Praying mantids are insects that have fascinated humans for centuries with their odd shape. They are also a master predator of the garden. Learn praying mantis facts and folklore.
Sometimes called a beneficial insect, the praying mantis (Mantis religiosa) is actually a generalist that preys on both bothersome insects and beneficial ones.
What Do Praying Mantids Eat?
- A carnivore, mantids dine primarily on insects like flies, crickets, moths, grasshoppers, and mosquitoes.
- They can even feast on prey over three times their size, including small animals such as frogs, lizards, and hummingbirds.
- Because of their voracious appetite for insects, praying mantids sometimes are considered a friend to farmers and gardeners as a natural form of pest control. But, keep in mind that they will eat the good bugs, too!
- The insects will even eat each other! The female will sometimes eats her mate just after—or even during—mating.
- Although they may eat other beneficial insects (and, occasionally, each other), their preference is for the sucking and cutting insects that do the greatest damage to crops.
Praying Mantis Facts
- Mantids are found on every continent except Antarctica. Of the 1,800 or so known species, most are between 1 to 3 inches in length. Some tropical ones may grow to 8 inches or more.
- Most praying mantids are able to fly, although some females might not be able to.
- Mantids have triangular heads and long, flexible necks bend easily, allowing them to turn their heads 180° from side to side, giving them a 300° field of vision. They can spot the slightest movement from 60 feet away.
- They have two large, compound eyes and three other simple eyes located between them.
- Masters of disguise, praying mantids are rarely seen. They are typically green or brown, but many species will take on the color of their habitat. They may mimic leaves, twigs, grass, and even ants; some tropical species so closely resemble flowers that other insects will land on them in search of nectar.
- Females will lay hundreds of eggs regulary and the nymphs which hatch looking much like smaller versions of their parents.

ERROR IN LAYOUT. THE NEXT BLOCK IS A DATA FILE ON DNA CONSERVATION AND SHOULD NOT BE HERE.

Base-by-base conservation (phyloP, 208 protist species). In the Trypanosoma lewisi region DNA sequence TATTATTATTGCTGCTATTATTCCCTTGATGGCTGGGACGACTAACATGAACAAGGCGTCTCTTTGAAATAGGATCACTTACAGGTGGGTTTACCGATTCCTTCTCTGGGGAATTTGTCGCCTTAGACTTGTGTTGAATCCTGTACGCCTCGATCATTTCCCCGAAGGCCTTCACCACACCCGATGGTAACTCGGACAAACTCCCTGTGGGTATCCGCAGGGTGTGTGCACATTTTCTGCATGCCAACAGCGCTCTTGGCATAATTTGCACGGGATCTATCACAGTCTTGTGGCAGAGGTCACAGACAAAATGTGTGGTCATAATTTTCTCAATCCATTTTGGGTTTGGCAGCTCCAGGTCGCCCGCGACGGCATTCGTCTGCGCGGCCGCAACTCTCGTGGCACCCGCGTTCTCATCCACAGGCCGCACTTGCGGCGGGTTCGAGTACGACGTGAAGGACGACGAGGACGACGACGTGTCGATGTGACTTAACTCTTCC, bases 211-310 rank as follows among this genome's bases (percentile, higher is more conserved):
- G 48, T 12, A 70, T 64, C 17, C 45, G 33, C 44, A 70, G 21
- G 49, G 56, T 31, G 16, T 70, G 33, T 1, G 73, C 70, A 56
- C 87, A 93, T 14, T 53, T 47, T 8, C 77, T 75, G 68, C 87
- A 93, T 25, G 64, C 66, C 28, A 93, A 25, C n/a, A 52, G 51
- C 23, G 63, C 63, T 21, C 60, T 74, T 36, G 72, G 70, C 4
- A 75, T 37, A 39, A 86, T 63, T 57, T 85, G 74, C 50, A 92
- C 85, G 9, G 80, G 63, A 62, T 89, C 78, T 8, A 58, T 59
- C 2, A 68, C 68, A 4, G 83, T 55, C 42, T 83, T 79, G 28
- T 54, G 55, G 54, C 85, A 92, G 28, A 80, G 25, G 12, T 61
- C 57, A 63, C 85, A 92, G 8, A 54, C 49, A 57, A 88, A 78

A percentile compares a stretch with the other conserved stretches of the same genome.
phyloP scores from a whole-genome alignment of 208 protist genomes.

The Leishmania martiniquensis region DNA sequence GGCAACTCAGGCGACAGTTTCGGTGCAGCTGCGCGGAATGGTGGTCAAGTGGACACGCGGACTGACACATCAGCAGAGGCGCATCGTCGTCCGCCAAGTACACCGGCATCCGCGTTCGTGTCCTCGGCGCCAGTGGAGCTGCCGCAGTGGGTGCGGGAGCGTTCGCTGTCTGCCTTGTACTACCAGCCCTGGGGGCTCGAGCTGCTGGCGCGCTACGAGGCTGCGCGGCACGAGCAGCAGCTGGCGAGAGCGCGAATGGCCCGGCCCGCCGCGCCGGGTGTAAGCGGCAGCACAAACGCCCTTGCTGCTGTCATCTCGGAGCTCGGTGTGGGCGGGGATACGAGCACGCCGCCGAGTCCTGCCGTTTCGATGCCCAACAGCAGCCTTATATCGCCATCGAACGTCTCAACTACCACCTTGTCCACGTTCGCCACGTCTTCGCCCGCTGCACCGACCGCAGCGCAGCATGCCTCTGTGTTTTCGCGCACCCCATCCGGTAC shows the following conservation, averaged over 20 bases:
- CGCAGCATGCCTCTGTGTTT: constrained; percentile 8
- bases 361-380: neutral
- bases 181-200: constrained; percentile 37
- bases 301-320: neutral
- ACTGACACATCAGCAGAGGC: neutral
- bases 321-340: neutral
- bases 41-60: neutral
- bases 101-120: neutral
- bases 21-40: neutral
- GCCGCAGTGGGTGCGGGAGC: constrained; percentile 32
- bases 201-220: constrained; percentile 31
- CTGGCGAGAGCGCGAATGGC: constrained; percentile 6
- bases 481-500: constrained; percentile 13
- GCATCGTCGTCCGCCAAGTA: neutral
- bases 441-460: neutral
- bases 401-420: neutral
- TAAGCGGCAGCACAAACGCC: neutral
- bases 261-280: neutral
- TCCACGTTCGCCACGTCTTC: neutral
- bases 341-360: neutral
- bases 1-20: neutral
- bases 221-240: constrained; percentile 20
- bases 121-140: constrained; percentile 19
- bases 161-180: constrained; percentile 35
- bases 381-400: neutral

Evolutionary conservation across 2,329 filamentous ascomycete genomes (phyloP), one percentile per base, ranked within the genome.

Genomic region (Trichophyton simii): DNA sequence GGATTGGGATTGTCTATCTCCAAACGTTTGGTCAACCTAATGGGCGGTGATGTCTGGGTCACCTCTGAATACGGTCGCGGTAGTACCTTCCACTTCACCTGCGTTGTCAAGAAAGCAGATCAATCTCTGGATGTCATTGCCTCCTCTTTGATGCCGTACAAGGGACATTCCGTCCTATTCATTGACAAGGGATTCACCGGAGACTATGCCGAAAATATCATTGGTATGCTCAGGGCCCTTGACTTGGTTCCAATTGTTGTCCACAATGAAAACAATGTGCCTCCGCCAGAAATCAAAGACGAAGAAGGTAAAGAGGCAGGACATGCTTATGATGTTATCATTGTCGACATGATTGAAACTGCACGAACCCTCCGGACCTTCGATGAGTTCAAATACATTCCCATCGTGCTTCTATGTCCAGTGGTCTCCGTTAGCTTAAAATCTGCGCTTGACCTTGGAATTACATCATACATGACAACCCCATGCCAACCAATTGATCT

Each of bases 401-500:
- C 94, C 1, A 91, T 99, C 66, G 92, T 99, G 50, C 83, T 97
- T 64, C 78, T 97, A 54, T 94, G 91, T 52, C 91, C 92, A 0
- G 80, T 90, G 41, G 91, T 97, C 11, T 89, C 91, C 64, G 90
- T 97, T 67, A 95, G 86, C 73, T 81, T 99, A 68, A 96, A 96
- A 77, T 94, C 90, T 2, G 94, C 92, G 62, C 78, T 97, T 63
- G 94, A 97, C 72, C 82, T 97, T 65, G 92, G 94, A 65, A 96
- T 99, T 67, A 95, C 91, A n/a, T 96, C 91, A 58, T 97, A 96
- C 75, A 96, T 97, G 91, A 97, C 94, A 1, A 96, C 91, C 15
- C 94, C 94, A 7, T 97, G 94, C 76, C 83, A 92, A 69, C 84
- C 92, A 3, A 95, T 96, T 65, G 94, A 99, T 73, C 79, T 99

Nature’s Perfect Predators
- The strange praying stance of the praying mantis is not an act of reverence but instead the position the fierce predators take while patiently waiting to ambush other insects. They are the martial artists of the insect world.
- Their powerful forelegs are armed with rows of overlapping spikes to snare their prey and pin it in place while they devour it with strong, sharp mandibles. They use their entire arms like razor blades with reflexes that are so rapid that they are impossible to gauge with the naked eye.
- With flexible necks and two overdimensioned eyes, the praying mantis fixates the distance to their prey rapidly and three-dimensionally.
Non-Native Mantis and Hummingbirds
- Several non-native species, some introduced in the 1800s to help control insect pests, have become naturalized in North America. The Chinese mantis is one of the largest, growing to more than 4 inches long. This species in particular, perhaps in part because of its larger size, has been known on occasion to catch a hummingbird at a feeder, especially if it is very hungry, or mistakes the bird for a bee or other insect that seeks the sugar water. To avoid this unfortunate occurrence, move any hummingbird feeders away from surrounding bushes and branches, so that the mantis is easier for the birds to see. It also can help to add a broad cover over the top of the feeder, to discourage those mantids that can not fly. If you do see a mantis on the feeder, coax it onto a stick and move it gently away.
Praying Mantis Folklore
- The French once thought that a mantis would point a lost child home.
- In some parts of Africa, it is considered good luck if one of these curious creatures lands on you.
- The Greek word “mantis” means prophet or seer. Because of the way the insects hold up the fronts of their bodies and position their huge forelegs when at rest, it appears as though they are praying.
As with many of nature’s predators, hunters often become the hunted. The mantis’ natural enemies include birds, bats, spiders, snakes, and lizards. With so many enemies to worry about, perhaps praying mantids actually are saying their prayers!